Database records bill dies, but stakeholders hope to work on a compromise

By Jeffrey A. Roberts
CFOIC Executive Director

Opposition from a state agency and several local governments Wednesday doomed proposed legislation intended to modernize Colorado’s open-records law by requiring that public records kept in database formats be available to the public in similar formats.

The demise of SB 16-037, however, won’t end efforts to address long-standing problems with access to digital records under the Colorado Open Records Act (CORA). One of the bill’s opponents, the Colorado Secretary of State’s Office, has agreed to convene a stakeholders’ group to work on a possible compromise.

As we’ve written, journalists and the public are too often denied public records in in a format that allows for searching, sorting and aggregating. Public records kept in databases and spreadsheets are sometimes withheld entirely because governments say they aren’t required to redact confidential information and release public portions.


Peg Perl of Colorado Ethics Watch (right) testifies on SB 16-037 along with Katie Dahl of Colorado Common Cause and Todd Shepherd of the Independence Institute.

“I believe that records made and maintained by governmental entities belong to the public,” said Sen. John Kefalas, the Fort Collins Democrat who introduced SB 16-037. “And with exceptions that are delineated in CORA…the public must be able to access, review and analyze such records to better understand governmental activities.”

He added that some records custodians “seem to think the records entrusted to them belong to them and not to the people. I’m aware of situations where it appears that custodians have put up roadblocks to access in order to hide information or to make it harder for requesters to exercise due diligence.”

The Republican-controlled Senate State, Veterans and Military Affairs Committee killed the bill on a party-line 3-2 vote. However, some GOP members pledged to work with Kefalas on a solution, perhaps even a measure that could be introduced later in the 2016 session.

“I’m struggling with this because of the unknowns,” said Sen. Jerry Sonnenberg, R-Sterling. “…But I’ll commit to you that I’ll work with you so we have something that helps clean this up so people (in government) can’t dodge transparency.”

The bill would have required Colorado governments to produce digitally stored data “in a machine-readable standard format routinely used by the official custodian.” Custodians also would have been required to remove confidential information before making the records available. Redaction charges were to be the same as research-and-retrieval fees adopted by the legislature in 2014 (currently capped at $30 per hour with the first hour free).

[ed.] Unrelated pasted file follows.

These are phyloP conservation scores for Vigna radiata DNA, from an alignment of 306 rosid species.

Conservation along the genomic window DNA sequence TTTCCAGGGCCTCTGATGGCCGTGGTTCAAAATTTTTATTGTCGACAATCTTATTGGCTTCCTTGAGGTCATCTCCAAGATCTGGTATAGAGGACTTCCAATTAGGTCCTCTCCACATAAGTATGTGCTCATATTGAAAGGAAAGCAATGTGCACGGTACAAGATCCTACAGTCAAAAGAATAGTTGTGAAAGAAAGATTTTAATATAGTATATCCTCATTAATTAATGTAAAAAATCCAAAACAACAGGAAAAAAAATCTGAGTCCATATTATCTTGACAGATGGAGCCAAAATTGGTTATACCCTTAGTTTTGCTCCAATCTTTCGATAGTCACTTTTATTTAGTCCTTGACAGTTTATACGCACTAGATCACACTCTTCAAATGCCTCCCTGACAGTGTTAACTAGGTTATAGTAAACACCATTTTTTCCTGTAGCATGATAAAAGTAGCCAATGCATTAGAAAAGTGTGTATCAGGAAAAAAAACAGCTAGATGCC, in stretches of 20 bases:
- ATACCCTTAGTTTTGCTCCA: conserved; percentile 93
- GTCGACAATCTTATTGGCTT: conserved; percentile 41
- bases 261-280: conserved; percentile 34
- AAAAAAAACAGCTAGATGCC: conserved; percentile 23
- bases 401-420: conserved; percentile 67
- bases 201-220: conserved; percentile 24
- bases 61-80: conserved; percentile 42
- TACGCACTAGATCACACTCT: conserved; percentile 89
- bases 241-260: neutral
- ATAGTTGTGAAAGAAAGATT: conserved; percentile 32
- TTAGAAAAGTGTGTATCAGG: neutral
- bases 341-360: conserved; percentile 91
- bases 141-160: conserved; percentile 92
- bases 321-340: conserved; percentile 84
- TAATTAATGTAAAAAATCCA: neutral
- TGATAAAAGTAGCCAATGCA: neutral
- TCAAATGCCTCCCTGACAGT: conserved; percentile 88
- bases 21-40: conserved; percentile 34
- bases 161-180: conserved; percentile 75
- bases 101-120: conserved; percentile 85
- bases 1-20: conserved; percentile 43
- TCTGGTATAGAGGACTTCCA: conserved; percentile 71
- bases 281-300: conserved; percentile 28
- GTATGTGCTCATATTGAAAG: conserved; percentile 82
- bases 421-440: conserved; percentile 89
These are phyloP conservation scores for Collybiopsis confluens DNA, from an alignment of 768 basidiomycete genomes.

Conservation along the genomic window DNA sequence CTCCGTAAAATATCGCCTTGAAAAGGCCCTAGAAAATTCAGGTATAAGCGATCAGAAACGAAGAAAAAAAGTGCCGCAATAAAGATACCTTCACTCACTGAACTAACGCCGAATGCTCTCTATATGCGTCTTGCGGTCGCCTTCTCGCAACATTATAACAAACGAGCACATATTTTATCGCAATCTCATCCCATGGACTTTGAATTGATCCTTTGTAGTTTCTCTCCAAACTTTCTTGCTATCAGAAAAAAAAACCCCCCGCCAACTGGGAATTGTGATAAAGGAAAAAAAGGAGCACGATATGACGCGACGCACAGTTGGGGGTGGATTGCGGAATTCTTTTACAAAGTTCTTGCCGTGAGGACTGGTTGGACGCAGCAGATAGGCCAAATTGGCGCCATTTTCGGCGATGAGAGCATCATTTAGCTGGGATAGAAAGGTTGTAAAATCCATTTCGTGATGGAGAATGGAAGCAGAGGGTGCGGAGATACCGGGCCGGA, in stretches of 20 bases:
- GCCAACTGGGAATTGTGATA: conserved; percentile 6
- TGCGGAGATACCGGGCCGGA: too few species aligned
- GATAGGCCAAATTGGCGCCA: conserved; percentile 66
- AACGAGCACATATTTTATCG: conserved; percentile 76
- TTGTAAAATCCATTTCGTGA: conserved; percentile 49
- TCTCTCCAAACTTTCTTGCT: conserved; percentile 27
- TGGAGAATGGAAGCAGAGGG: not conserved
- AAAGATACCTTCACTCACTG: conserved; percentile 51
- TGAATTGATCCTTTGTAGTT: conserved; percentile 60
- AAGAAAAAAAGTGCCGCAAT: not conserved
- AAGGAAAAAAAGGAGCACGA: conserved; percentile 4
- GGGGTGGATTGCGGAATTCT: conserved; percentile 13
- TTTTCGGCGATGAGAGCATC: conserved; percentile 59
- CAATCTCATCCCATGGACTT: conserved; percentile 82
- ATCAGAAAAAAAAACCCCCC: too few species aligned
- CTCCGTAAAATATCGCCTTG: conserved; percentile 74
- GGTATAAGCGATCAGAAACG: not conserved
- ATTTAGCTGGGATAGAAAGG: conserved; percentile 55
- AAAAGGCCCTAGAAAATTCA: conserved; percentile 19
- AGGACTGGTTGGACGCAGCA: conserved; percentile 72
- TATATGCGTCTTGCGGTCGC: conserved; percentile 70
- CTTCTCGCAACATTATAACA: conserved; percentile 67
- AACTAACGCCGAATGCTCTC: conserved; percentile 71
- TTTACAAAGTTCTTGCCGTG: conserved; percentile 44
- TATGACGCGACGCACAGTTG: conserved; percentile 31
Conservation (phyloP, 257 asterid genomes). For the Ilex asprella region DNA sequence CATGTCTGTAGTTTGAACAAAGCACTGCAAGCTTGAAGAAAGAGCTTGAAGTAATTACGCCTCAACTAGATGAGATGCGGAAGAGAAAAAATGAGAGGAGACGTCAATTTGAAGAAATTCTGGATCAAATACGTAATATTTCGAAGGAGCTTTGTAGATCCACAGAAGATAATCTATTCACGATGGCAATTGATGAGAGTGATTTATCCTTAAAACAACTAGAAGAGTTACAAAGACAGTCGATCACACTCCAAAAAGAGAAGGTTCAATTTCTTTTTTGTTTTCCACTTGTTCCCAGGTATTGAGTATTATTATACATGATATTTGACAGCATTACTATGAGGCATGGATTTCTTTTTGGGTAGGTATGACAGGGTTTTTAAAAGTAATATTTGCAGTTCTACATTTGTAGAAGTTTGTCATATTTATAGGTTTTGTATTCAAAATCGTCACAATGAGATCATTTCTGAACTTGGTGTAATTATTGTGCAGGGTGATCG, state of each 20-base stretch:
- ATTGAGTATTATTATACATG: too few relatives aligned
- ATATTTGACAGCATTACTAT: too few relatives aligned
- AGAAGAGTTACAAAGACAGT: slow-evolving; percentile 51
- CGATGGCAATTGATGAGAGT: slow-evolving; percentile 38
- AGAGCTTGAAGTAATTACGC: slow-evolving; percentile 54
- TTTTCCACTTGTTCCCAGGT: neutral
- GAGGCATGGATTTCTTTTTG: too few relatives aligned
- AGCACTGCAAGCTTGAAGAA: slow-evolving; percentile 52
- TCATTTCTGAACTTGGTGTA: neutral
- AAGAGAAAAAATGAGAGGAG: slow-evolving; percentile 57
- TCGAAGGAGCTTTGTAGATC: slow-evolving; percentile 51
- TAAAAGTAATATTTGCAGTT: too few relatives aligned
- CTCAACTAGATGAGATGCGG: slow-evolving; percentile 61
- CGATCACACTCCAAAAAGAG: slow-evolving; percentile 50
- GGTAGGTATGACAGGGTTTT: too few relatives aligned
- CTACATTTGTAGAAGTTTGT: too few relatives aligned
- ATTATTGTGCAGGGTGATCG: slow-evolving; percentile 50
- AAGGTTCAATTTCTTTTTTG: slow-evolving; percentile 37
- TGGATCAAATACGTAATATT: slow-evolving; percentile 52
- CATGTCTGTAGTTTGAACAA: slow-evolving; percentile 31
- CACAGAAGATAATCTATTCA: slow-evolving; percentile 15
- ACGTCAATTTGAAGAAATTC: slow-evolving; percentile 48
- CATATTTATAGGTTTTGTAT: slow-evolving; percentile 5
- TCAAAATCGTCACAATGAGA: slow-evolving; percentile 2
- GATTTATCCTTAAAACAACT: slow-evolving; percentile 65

Kefalas rewrote the introduced version of SB 16-037 in an effort to address opponents’ concerns about costs and the protection of confidential and proprietary information. The amendment was designed to ensure that public records custodians have no obligation to provide records in digital formats they do not regularly use.

But government lobbyists said they still had a lot of questions about the bill’s impact on costs and data security.

“This bill is addressing an important topic, but it’s not ready for prime time,” said Geoff Wilson, general counsel for the Colorado Municipal League.

Deputy Secretary of State Suzanne Staiert also testified against the bill, saying it can’t be implemented “without significant costs” to government. But after the hearing, she said her office is willing to convene a working group to keep the discussion going.

The Colorado Freedom of Information Coalition supported SB 16-037, and Executive Director Jeff Roberts testified in favor of the bill. Also speaking in support of the measure were representatives of CFOIC member organizations Colorado Common Cause, Colorado Ethics Watch and the Independence Institute.

Katie Dahl, associate director of Colorado Common Cause, testified that SB 16-037 is “trying to remove a barrier between government data and the public. The public needs access to this information in a digital format because that’s how it’s stored and used by governments.”

When governments provide long PDF documents rather than Excel spreadsheets, she said, they are “hiding information from the public about how that data is seen and used by government.”

Kefalas said his bill is “all about public trust.”

“We don’t exactly score high in the arena of public trust,” he said. “…I think we need to do everything in our power to continue to restore that public trust.”

The senator’s interest in the digital records issue stems from a request made by the Fort Collins Coloradoan for Colorado State University’s database of salaries. CSU pointed the newspaper to 145 printed pages on file at the university’s library. The Coloradoan undertook a months-long process to digitize the records so that it could analyze and report on CSU salary trends.

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